Misleading FB accounts purged ahead of polls
MANILA, Philippines — Meta Platforms Inc., the parent company of social media giant Facebook, said it had identified and removed networks of more than 400 accounts, pages and groups in the Philippines as part of efforts to crack down against disinformation ahead of the May 9 elections.
In a blog post on Thursday, Facebook head of public policy in the Philippines Clare Amador said they had taken down at least two networks: one that was maintained by the New People’s Army (NPA) for violating their policies on prohibiting groups that have a violent mission, and another network that claimed to be “hacktivists” using authentic and duplicate accounts to post and amplify content about cyberattacks and compromising news outlets in the country.
Amador did not list the other groups involved, but added that they have also flagged several “inauthentic behavior” activities, both locally and internationally, acting on the margins of the Philippine election.
Meta’s previous takedowns of “inauthentic behavior” showed that the people behind this activity coordinated with one another and used fake accounts as a central part of their operations to mislead people about who they are and what they are doing.
When Meta investigates and removes these operations, it said it focuses on behavior rather than content, no matter who’s behind them, what they post, or whether they’re foreign or domestic. In the latest action on the Philippines, it removed clusters of activities that switched the focus of their pages and groups to the elections to increase their following.
Specifically, Amador said that one page, which shared dance videos before the start of the election campaign, suddenly renamed itself to become “Bongbong Marcos News,” while another that started off as a campaign page for an unnamed politician suddenly pivoted to a loan advice page.
Also removed were multiple clusters of activities from Vietnam, Thailand and the United States that “posed as members of local communities in the Philippines in an apparent attempt to monetize people’s attention on the election.”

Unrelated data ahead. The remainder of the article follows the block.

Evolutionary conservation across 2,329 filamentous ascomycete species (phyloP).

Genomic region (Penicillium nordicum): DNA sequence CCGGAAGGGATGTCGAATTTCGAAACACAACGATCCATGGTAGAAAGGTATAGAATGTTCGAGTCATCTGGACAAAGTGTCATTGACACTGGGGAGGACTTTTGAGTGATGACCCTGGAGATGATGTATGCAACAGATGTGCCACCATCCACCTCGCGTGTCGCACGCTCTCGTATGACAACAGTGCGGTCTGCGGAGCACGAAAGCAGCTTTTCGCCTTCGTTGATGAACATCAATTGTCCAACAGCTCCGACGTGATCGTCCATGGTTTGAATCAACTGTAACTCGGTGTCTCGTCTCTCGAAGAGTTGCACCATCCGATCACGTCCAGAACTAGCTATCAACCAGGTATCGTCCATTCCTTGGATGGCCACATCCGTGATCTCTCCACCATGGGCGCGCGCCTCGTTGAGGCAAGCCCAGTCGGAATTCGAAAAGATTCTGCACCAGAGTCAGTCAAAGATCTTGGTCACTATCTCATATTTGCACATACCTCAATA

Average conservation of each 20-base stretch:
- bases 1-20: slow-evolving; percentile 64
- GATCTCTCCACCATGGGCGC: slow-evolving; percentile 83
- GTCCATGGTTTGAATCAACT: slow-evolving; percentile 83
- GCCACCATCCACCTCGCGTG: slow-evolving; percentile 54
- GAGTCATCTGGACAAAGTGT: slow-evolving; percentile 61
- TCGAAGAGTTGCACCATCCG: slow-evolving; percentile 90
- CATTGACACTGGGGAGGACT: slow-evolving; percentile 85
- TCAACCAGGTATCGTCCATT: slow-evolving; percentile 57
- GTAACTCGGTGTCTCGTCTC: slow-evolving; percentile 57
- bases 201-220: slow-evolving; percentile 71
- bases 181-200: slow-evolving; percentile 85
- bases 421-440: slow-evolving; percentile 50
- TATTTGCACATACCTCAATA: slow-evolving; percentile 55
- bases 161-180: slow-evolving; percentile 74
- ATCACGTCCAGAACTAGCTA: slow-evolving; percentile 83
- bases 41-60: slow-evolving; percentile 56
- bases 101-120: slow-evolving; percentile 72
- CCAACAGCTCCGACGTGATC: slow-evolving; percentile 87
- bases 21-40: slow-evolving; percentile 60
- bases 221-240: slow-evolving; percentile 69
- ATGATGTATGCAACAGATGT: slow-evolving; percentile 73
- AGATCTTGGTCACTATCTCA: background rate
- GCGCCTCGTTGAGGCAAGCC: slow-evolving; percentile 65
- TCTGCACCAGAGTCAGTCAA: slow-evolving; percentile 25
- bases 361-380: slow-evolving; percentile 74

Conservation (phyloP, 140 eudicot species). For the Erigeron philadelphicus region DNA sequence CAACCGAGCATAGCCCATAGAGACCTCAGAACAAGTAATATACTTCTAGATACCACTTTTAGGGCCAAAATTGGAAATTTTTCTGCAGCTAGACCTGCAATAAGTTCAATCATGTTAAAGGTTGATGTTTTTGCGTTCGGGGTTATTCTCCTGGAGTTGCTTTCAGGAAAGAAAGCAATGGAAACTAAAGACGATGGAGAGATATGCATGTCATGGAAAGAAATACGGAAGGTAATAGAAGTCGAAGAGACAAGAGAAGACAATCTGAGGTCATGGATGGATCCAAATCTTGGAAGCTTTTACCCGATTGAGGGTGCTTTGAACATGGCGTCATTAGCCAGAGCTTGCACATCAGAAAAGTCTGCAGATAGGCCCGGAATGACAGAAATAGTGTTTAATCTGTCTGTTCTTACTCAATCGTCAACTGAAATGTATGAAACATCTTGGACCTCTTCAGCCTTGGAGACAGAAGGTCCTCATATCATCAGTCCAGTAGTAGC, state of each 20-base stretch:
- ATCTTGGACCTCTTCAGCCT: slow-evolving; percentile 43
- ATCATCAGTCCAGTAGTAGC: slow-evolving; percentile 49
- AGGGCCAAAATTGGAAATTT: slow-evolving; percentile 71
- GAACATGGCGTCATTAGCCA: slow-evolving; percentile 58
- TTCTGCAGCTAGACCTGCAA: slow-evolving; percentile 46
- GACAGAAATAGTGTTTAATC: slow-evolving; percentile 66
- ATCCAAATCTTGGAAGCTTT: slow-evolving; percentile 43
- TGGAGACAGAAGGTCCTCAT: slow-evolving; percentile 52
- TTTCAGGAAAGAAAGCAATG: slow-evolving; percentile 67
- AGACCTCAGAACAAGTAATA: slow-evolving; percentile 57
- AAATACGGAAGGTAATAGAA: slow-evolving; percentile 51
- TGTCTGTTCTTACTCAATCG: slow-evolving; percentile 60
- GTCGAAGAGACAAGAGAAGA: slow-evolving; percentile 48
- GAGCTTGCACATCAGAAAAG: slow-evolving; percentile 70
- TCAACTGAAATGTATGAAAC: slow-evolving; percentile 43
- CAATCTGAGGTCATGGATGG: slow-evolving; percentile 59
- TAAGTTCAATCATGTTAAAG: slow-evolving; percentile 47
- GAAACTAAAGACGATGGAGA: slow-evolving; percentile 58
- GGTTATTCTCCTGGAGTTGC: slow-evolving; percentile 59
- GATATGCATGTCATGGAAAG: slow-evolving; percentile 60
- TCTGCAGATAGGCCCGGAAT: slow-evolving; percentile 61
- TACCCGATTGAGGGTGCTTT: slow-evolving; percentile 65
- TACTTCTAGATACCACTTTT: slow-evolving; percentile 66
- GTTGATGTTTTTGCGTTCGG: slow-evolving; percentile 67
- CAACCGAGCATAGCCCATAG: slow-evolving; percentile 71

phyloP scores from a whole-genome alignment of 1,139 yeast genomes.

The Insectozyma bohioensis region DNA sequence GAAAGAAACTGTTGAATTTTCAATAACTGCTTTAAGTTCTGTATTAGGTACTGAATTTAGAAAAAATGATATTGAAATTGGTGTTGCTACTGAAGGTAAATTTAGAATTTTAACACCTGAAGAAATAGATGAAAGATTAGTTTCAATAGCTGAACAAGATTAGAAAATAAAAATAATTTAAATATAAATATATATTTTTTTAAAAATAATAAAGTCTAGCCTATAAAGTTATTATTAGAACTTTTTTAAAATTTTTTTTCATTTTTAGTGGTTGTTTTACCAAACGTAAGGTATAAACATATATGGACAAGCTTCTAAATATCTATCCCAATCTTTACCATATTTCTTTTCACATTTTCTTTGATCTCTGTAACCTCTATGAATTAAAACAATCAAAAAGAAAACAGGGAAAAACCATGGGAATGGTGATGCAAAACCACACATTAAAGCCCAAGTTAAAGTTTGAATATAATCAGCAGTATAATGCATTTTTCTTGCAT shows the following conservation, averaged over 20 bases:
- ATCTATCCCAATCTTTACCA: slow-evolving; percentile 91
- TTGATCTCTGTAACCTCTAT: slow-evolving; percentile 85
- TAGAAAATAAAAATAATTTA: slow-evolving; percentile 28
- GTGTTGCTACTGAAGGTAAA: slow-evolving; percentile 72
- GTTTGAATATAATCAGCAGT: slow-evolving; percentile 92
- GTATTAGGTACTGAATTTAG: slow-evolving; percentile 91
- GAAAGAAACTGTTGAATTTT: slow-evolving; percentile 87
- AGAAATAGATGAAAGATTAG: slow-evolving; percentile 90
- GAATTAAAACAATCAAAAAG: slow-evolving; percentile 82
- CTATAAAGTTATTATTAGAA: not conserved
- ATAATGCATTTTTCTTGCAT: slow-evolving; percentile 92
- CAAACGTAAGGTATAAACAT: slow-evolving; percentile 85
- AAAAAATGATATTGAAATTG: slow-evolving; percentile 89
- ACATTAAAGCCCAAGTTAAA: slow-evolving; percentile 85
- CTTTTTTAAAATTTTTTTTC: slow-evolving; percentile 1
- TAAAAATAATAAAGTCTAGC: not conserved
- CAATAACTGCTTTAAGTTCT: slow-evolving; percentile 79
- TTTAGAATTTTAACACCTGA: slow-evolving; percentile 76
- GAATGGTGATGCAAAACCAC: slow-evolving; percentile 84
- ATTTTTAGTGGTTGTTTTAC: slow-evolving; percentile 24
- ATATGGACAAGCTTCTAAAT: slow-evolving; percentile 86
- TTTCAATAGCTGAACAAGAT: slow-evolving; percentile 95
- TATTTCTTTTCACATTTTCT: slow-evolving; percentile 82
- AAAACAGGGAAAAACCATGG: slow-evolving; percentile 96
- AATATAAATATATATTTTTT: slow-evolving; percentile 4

In February, Amador said, Meta identified a cluster of pages operated by spammers based in Vietnam who used VPNs to pose as supporters of political campaigns. VPN stands for virtual private network, a technology which creates a secure channel between a user’s computer and a VPN server to hide the user’s online activity and location.
The spammers in Vietnam used names like “Philippines Trending News, Duterte Live, Related to Francis Leo Marcos, and Pinas News” in an attempt to drive people to their clickbait websites.
Meta also took down a dozen clusters of activity “focused on fake engagement.”
“In one case, a social media management agency used a network of over 700 accounts to post and share both political and entertainment content,” Amador said. “In other cases, we found and removed inauthentic engagement activity run by the same people in support of multiple candidates in the same election at once.”
Meta also said in a blog post that advertisers in the Philippines would have to complete its ad authorizations process and include “Paid for by” disclaimers on ads about elections, politics and certain categories of social issues.
Concerns about online hate speech have increased as candidates and supporters increasingly turn to social media for the May 9 elections against the backdrop of the COVID-19 pandemic disrupting traditional campaign methods.
Last month, the country’s presidential candidates had pressed on the need to hold social media companies liable for the spread of misinformation.
Amador said the takedowns of errant networks are complemented by their other efforts to “remove harmful content and networks if we see them, connect more people to credible election information, promote digital literacy and civic engagement and provide more transparency into political ads.”
She said Meta would be activating an elections operations center to monitor and respond to risks in real time.
Meta has also been using artificial intelligence (AI) technology to help them “help us proactively detect and remove hate speech, bullying and harassment, and content that violates our violence and incitement policies.”
The statement comes as Facebook recently flagged two pages with millions of followers for violating their community standards.
The first was VinCentiments, the page of the production group of controversial director and known pro-Marcos supporter Darryl Yap, who has been producing videos bashing some presidential bets.
The other was SMNI News, the news outlet owned by Apollo Quiboloy, who is wanted by the Federal Bureau of Investigation over charges of sex trafficking.
The move by Meta comes after it changed last month its stance in Ukraine that temporarily allowed calls for violence and narrowed its content moderation policy to prohibit calls for the death of a head of state. —With a report from REUTERS
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